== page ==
But parenthood divested me of these notions. My sons have yet to willingly consume black beans despite the beans’ frequent presence at our table. The “just give them a choice and they’ll automatically cooperate” tactic: futile. And if M&Ms are the key to persuading a four-year-old to swallow his medicine? So be it.

And despite my lofty aspirations, I have told Sonny and Ace things that aren’t true.

To wit:

“Close your eyes, and I’ll push a button so the car will fly over that overpass. It only works if you close your eyes, though.” (My dad used to feed this line to my sisters and me, and we turned out okay. Besides, it’s fun.)

“It’s against the law to whine on your mom’s birthday.” (Don’t judge me. It works.)

“If you walk around with food on your face, the bunnies will come and lick it off.” (Do I get credit for saying “bunnies” instead of “cheetahs”?)

“I guess I’m getting a cold.” (This on the terrible evening of the Sandy Hook massacre, when at bedtime Sonny asked me why my voice sounded funny. Even the simplest honest explanation—“I’m sad because some people got hurt”—would have spawned more questions whose answers I could not give.)

“I can tell always if you haven’t brushed your teeth.” (Regrettably, this is not true; my mom-skill set is incomplete. I can sometimes tell, though, and they need to brush their teeth, right?)

“You can’t have a cookie because the jackals came this morning and ate them all.” (Dinner was being dished up at the time. Ask a silly question, get a silly answer.)

“The class I took on how to be a mean mom recommended never saying yes to anything.” (Contrary to his contention, I don’t say no to everything. Just so we’re clear.)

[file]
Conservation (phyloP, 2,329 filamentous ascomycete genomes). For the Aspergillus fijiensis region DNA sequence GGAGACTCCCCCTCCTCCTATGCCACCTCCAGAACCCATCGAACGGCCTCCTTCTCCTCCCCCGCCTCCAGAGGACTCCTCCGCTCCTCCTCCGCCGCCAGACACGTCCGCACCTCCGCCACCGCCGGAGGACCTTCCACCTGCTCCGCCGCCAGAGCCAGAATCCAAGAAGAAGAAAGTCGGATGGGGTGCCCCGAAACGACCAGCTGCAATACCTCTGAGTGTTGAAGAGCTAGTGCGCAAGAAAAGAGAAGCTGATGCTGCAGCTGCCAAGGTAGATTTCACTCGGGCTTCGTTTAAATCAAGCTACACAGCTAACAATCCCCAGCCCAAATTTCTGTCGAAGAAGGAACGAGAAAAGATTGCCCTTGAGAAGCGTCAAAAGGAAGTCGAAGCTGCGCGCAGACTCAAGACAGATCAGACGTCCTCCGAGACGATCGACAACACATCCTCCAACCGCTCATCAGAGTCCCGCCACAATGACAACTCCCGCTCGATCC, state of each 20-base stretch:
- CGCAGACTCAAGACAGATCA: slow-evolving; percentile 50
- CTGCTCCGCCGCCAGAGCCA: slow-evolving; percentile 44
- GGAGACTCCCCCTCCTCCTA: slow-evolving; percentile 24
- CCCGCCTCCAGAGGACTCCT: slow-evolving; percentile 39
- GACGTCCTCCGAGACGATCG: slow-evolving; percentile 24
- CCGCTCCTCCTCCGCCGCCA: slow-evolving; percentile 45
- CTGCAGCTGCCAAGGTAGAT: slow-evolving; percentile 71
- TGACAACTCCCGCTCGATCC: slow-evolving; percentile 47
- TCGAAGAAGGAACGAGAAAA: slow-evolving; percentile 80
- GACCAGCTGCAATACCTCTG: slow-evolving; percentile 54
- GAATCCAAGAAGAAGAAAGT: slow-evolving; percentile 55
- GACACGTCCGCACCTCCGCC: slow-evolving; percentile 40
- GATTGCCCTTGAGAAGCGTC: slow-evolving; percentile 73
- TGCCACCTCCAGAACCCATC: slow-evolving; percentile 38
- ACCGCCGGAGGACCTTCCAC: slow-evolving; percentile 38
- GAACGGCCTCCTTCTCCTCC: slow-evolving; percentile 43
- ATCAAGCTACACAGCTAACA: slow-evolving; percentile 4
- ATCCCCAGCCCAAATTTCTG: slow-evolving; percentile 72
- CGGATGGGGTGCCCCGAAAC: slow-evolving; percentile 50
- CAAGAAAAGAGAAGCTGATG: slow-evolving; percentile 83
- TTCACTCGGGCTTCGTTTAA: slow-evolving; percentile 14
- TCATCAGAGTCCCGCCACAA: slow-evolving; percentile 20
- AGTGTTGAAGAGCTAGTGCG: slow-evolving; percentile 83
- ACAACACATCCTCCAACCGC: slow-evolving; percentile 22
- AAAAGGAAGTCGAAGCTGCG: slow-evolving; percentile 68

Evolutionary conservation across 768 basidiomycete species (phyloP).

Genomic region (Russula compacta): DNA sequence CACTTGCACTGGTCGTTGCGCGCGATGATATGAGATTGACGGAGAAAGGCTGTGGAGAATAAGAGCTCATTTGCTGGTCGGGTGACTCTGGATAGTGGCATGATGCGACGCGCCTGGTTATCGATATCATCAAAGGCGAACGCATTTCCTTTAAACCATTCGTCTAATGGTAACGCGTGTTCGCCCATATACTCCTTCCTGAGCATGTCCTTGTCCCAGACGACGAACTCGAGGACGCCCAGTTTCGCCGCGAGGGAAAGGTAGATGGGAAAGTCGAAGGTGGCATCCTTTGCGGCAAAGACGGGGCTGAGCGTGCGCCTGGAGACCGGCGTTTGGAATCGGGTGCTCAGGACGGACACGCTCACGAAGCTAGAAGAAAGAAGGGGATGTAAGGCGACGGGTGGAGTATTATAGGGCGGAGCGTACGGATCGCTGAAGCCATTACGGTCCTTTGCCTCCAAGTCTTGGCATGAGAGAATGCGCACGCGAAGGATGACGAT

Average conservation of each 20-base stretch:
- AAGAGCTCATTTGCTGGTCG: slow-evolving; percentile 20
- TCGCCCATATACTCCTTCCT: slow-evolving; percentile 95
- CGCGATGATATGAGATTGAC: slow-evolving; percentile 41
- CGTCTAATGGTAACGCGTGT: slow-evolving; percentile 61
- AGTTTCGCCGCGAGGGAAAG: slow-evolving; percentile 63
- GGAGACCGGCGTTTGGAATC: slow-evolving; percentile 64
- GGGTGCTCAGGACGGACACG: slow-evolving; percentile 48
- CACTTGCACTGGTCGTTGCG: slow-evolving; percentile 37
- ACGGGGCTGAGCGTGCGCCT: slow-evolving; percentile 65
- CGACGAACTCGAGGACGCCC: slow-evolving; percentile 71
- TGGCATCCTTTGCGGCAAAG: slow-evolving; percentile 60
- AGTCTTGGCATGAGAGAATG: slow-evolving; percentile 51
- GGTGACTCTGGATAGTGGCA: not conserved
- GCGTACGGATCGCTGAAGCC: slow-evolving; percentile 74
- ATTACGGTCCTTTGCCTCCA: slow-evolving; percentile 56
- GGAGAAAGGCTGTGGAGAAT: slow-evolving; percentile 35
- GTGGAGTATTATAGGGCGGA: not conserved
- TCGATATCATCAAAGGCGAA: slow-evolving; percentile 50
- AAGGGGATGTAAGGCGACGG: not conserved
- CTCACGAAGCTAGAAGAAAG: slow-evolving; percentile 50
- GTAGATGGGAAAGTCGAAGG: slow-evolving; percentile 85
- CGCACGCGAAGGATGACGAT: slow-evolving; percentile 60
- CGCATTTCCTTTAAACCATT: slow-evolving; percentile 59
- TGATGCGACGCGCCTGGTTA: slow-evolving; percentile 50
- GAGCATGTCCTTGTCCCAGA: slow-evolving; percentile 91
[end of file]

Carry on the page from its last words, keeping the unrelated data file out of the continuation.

So it’s true. I’ve lied to my kids. This should probably unsettle me more than it does.

But I am more unsettled by the truths I tell my children. Oh, I believe them wholeheartedly, and I want Sonny and Ace to believe them, too. But sometimes I worry that my actions will belie my words so that Sonny and Ace will regard as lies truths such as the following:

  • God loves everyone. He doesn’t hate anyone.
  • It’s okay, often even good, to make mistakes. You don’t have to pretend to be perfect.
  • Apologizing when you’re wrong is essential and is not a sign of weakness.
  • I will always be there for you, no matter what.
  • You are not better than anyone else, and no one else is better than you.
  • Comparing yourself to others is pointless.
  • Cutting down others is a sign of insecurity. Remember that when someone cuts you down; remember that when you are tempted to cut down someone else.
  • Money and contentment are unrelated.
  • Money and is unrelated to one’s worth.
  • It’s much easier to judge than to show mercy, but mercy ought to trump judgment.
  • You don’t have to be the best at something, or even good at something, in order to enjoy it.
  • If someone needs help and you can help them, it’s your job to do so.
  • You have many gifts.
  • Everybody deserves respect. This means you; this means everyone else.
  • God forgives, and so should you.
  • You are loved—not for what you do, what you’ve accomplished, what you own, what you say, or how you look. You are loved for being you. Nothing will change this.

How many inconsistencies between words and actions will it take before they reject these messages? How many slip-ups am I allowed?

It’s a lot easier to stop threatening my kids with fictional face-licking bunnies than it is to always demonstrate mercy or to always show respect to everyone or to brush off one’s own mistakes. But I’ll try to clean up my act on all counts.

And that’s no lie.